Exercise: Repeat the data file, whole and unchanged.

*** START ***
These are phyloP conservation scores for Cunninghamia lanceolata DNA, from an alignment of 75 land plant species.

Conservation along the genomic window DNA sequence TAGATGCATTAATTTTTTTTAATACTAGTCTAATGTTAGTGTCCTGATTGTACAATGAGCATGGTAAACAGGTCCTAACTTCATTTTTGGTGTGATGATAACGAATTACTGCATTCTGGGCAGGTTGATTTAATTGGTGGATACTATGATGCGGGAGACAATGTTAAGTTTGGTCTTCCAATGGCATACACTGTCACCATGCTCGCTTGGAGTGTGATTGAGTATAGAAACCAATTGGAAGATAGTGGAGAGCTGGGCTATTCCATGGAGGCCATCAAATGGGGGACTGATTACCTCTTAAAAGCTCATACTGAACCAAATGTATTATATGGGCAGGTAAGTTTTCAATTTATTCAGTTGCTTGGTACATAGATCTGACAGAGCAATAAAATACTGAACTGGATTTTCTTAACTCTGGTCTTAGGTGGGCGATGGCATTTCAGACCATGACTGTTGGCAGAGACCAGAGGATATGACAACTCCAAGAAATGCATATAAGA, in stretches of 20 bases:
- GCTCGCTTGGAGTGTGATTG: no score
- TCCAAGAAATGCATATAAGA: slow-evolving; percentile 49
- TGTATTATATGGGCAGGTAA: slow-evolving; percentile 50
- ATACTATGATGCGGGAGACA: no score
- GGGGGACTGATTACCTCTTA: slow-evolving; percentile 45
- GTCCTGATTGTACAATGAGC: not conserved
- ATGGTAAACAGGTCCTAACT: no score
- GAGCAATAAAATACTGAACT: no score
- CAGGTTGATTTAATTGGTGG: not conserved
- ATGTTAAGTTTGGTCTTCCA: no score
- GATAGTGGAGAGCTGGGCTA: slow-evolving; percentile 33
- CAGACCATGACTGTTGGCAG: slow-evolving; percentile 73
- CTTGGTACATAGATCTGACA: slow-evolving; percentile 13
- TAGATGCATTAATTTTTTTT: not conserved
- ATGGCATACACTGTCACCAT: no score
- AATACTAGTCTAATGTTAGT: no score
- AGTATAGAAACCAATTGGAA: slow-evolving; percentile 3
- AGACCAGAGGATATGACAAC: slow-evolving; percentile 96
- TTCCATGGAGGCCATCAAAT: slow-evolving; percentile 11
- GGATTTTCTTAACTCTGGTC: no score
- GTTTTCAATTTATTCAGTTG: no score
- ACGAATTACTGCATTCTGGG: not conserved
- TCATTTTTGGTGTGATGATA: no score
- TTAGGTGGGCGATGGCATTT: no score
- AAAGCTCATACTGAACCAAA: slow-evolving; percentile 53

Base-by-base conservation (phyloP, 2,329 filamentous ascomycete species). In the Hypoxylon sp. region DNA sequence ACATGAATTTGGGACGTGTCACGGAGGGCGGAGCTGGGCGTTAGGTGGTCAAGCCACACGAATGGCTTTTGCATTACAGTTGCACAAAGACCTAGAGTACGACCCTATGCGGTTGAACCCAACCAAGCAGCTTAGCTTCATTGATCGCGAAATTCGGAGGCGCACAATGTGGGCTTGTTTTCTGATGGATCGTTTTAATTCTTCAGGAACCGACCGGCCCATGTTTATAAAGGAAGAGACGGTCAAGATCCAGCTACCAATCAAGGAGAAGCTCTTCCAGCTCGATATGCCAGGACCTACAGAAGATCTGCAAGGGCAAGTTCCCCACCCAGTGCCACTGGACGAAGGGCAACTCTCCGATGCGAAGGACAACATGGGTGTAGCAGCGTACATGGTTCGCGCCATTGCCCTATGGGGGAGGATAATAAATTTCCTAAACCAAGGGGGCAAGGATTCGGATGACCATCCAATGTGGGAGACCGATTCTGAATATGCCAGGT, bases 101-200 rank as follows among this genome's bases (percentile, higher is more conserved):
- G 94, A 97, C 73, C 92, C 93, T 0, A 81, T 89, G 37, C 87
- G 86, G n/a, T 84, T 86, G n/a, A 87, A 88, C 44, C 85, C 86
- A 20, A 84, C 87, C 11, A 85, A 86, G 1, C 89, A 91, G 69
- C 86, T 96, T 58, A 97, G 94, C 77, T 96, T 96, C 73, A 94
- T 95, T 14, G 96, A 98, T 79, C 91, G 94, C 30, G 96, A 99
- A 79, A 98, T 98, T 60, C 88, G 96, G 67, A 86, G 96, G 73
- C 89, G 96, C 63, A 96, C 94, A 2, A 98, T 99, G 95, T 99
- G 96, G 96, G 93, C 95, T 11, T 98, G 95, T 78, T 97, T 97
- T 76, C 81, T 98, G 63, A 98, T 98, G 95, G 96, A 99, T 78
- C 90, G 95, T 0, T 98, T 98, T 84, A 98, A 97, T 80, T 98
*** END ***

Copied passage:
These are phyloP conservation scores for Cunninghamia lanceolata DNA, from an alignment of 75 land plant species.

Conservation along the genomic window DNA sequence TAGATGCATTAATTTTTTTTAATACTAGTCTAATGTTAGTGTCCTGATTGTACAATGAGCATGGTAAACAGGTCCTAACTTCATTTTTGGTGTGATGATAACGAATTACTGCATTCTGGGCAGGTTGATTTAATTGGTGGATACTATGATGCGGGAGACAATGTTAAGTTTGGTCTTCCAATGGCATACACTGTCACCATGCTCGCTTGGAGTGTGATTGAGTATAGAAACCAATTGGAAGATAGTGGAGAGCTGGGCTATTCCATGGAGGCCATCAAATGGGGGACTGATTACCTCTTAAAAGCTCATACTGAACCAAATGTATTATATGGGCAGGTAAGTTTTCAATTTATTCAGTTGCTTGGTACATAGATCTGACAGAGCAATAAAATACTGAACTGGATTTTCTTAACTCTGGTCTTAGGTGGGCGATGGCATTTCAGACCATGACTGTTGGCAGAGACCAGAGGATATGACAACTCCAAGAAATGCATATAAGA, in stretches of 20 bases:
- GCTCGCTTGGAGTGTGATTG: no score
- TCCAAGAAATGCATATAAGA: slow-evolving; percentile 49
- TGTATTATATGGGCAGGTAA: slow-evolving; percentile 50
- ATACTATGATGCGGGAGACA: no score
- GGGGGACTGATTACCTCTTA: slow-evolving; percentile 45
- GTCCTGATTGTACAATGAGC: not conserved
- ATGGTAAACAGGTCCTAACT: no score
- GAGCAATAAAATACTGAACT: no score
- CAGGTTGATTTAATTGGTGG: not conserved
- ATGTTAAGTTTGGTCTTCCA: no score
- GATAGTGGAGAGCTGGGCTA: slow-evolving; percentile 33
- CAGACCATGACTGTTGGCAG: slow-evolving; percentile 73
- CTTGGTACATAGATCTGACA: slow-evolving; percentile 13
- TAGATGCATTAATTTTTTTT: not conserved
- ATGGCATACACTGTCACCAT: no score
- AATACTAGTCTAATGTTAGT: no score
- AGTATAGAAACCAATTGGAA: slow-evolving; percentile 3
- AGACCAGAGGATATGACAAC: slow-evolving; percentile 96
- TTCCATGGAGGCCATCAAAT: slow-evolving; percentile 11
- GGATTTTCTTAACTCTGGTC: no score
- GTTTTCAATTTATTCAGTTG: no score
- ACGAATTACTGCATTCTGGG: not conserved
- TCATTTTTGGTGTGATGATA: no score
- TTAGGTGGGCGATGGCATTT: no score
- AAAGCTCATACTGAACCAAA: slow-evolving; percentile 53

Base-by-base conservation (phyloP, 2,329 filamentous ascomycete species). In the Hypoxylon sp. region DNA sequence ACATGAATTTGGGACGTGTCACGGAGGGCGGAGCTGGGCGTTAGGTGGTCAAGCCACACGAATGGCTTTTGCATTACAGTTGCACAAAGACCTAGAGTACGACCCTATGCGGTTGAACCCAACCAAGCAGCTTAGCTTCATTGATCGCGAAATTCGGAGGCGCACAATGTGGGCTTGTTTTCTGATGGATCGTTTTAATTCTTCAGGAACCGACCGGCCCATGTTTATAAAGGAAGAGACGGTCAAGATCCAGCTACCAATCAAGGAGAAGCTCTTCCAGCTCGATATGCCAGGACCTACAGAAGATCTGCAAGGGCAAGTTCCCCACCCAGTGCCACTGGACGAAGGGCAACTCTCCGATGCGAAGGACAACATGGGTGTAGCAGCGTACATGGTTCGCGCCATTGCCCTATGGGGGAGGATAATAAATTTCCTAAACCAAGGGGGCAAGGATTCGGATGACCATCCAATGTGGGAGACCGATTCTGAATATGCCAGGT, bases 101-200 rank as follows among this genome's bases (percentile, higher is more conserved):
- G 94, A 97, C 73, C 92, C 93, T 0, A 81, T 89, G 37, C 87
- G 86, G n/a, T 84, T 86, G n/a, A 87, A 88, C 44, C 85, C 86
- A 20, A 84, C 87, C 11, A 85, A 86, G 1, C 89, A 91, G 69
- C 86, T 96, T 58, A 97, G 94, C 77, T 96, T 96, C 73, A 94
- T 95, T 14, G 96, A 98, T 79, C 91, G 94, C 30, G 96, A 99
- A 79, A 98, T 98, T 60, C 88, G 96, G 67, A 86, G 96, G 73
- C 89, G 96, C 63, A 96, C 94, A 2, A 98, T 99, G 95, T 99
- G 96, G 96, G 93, C 95, T 11, T 98, G 95, T 78, T 97, T 97
- T 76, C 81, T 98, G 63, A 98, T 98, G 95, G 96, A 99, T 78
- C 90, G 95, T 0, T 98, T 98, T 84, A 98, A 97, T 80, T 98